Top State Parks to view fall foliage in Washington Co., MD

Hagerstown and our quaint historic towns in Washington County, MD lie within Maryland’s eastern border of Appalachia, and fall is one of the best times to visit. Visitors love to binge-watch our gorgeous, vibrant bursts of fall foliage once temperatures start to drop. So grab your camera and visit these six places throughout the county for Instagram-worthy shots of fall’s changing colors.

Photo Credit: Brittany Wedd
  1. Fort Frederick and Sideling Hill Rest Area

Driving west on I-70, you come to Fort Frederick State Park where frontier times American can be discovered. This 585 acre park features a unique stone fort that served as Maryland’s frontier defense during the French and Indian War. The park borders the Potomac River, and the Chesapeake and Ohio Canal passes through the park. The park also features a boat launch, campsites, camp store, fishing, flat water canoeing, a hiking trail, interpretive and educational programs, picnicking, a playground, and a shelter.

Just after Hancock along I-70, lies Sideling Hill, a geographic marvel within a 3,000-acre area of lush wilderness and mountains. Also a MD State Welcome Center, the rest area transforms, turning into whimsical shades of gold and red. There’s a 126-step trail that leads you over large rock formations for a breathtaking aerial view of Sideling Hill.

2. South Mountain State Park

The 13,000-acre State Mountain State Park in Boonsboro is a popular destination for hikers and nature enthusiasts, where thy can explore the various multi-use trails and climb several high peaks like Black Rock and Weverton Cliffs to get a view of the region from above. The Appalachian Trail covers a 40-mile ridge atop this mountain. Start at the Washington Momument, which is the first completed monument to the nation’s first president. The view of the valley is spectacular!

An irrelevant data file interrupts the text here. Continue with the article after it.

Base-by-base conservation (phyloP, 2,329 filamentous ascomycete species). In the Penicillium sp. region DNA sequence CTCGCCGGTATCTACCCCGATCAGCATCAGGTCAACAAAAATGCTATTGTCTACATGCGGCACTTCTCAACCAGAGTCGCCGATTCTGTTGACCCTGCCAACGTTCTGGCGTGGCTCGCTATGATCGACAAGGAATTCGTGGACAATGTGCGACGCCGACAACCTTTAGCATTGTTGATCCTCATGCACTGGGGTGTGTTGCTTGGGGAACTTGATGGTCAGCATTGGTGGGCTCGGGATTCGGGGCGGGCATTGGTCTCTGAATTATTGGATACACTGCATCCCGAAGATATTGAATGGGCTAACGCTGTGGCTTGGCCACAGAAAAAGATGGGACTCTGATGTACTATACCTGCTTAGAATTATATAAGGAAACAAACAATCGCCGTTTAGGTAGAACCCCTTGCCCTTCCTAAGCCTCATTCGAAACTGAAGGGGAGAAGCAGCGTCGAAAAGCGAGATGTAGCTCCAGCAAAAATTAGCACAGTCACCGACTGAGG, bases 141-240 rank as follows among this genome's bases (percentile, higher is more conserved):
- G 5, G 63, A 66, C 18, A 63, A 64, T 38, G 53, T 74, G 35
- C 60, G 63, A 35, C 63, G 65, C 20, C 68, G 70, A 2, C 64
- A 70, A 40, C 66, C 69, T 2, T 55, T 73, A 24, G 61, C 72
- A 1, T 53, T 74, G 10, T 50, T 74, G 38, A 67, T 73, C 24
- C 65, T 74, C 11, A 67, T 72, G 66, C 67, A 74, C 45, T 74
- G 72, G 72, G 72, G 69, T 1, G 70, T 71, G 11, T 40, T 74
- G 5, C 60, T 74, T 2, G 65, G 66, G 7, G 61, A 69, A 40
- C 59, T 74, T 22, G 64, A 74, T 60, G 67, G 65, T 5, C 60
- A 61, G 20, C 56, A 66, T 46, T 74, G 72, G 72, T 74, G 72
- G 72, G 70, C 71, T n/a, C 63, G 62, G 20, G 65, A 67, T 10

3. Gathland State Park

The famous Civil War journalist George Alfred Townsend established his estate and designed two structures at Gathland State Park during the 1800s. Today, visitors can walk among the historic Main Hall and Lodge, now showing exhibits from the era, and check out a national monument dedicated to soldiers of the Civil War. Bring lunch; Gathland has a reserved picnic area that overlooks the park.

4. Greenbrier State Park

In Boonsboro, Greenbrier State Park is a 42-acre area with a man-made lake and beach. In fall, visitors flock to the park to get active with canoeing, hiking and fishing. Public grills, picnic tables and playgrounds are available at the park for families to use and enjoy. Nature lovers can camp overnight to further immerse themselves in fall beauty.

Places to Go, Things to See: